US cap rates to decline over next six months

Average cap rates in 13 of 30 US commercial real estate markets could go down by as much as 100 basis points, according to a survey by PwC. In the past three months, average cap rates have declined in 17 out of 30 US markets.

Average cap rates could decline in 13 of 30 US commercial real estate markets, according to the latest PricewaterhouseCoopers’ Korpacz report.

The investor survey projected that average cap rates could go down by as much as 100 basis points in nine of those markets by the end of 2010, which would bring average cap rates to as low as 7.4 percent from 8.23 percent.

In at least 17 of the markets covered, average cap rates have started falling during the past three months, as a lack of supply and increasing demand for real estate assets pushes prices higher and cap rates lower.

“While most investors sense that the worst is over in terms of market deterioration, supply greatly outweighs demand across all property sectors, keeping overall vacancy rates high and rental rates on a downward trend,” said director of  PricewaterhouseCoopers’ real estate advisory practice, Susan Smith. “Top-tier locations are showing the most signs of life with respect to tenant interest and recovery potential,” she added.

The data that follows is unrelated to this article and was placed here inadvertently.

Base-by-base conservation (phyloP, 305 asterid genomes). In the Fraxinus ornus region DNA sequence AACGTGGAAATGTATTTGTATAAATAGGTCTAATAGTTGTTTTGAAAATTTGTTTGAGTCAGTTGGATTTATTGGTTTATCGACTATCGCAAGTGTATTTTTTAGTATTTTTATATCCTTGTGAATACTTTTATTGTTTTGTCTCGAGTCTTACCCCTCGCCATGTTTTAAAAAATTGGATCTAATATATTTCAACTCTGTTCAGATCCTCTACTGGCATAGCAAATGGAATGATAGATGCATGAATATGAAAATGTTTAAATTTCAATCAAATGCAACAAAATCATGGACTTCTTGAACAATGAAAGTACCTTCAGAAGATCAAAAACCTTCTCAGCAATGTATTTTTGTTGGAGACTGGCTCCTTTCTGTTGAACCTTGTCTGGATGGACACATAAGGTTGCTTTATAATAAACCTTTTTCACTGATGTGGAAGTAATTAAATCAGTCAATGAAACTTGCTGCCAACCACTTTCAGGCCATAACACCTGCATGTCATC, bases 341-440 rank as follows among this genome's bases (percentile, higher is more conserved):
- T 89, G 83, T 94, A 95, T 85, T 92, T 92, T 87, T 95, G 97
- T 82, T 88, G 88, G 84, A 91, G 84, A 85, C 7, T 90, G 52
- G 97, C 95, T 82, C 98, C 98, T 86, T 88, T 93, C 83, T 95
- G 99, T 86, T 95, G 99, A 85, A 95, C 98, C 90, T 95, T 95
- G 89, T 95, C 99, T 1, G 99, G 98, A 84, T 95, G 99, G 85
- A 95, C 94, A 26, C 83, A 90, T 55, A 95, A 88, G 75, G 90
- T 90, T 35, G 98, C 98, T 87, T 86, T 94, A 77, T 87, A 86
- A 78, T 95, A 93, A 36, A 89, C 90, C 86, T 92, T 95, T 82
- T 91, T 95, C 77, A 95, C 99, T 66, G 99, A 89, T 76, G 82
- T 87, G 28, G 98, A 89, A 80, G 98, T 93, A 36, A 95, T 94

In the national central business district office market, it is projected that the overall cap rate could go down to 7.15 percent from 8.15 percent, while the overall cap rate in the national apartment market could fall to 6.68 percent from 7.68 percent.

The quarterly report, which questioned approximately 125 investors between April and early June 2010, revealed that despite encouraging economic data for US retail sales, the sector continued to struggle, creating problems for property owners.

Meanwhile, in the office sector, overall vacancy rates were showing some signs of improvement, with the central business district office vacancy slowing significantly over the past year. However, survey participants said they expected a slow rebound for the US office sector.

The apartment sector though was still leading the recovery, the report said, with investment appetite for “high-quality assets in first-tier markets” spurring an uptick in transaction volume.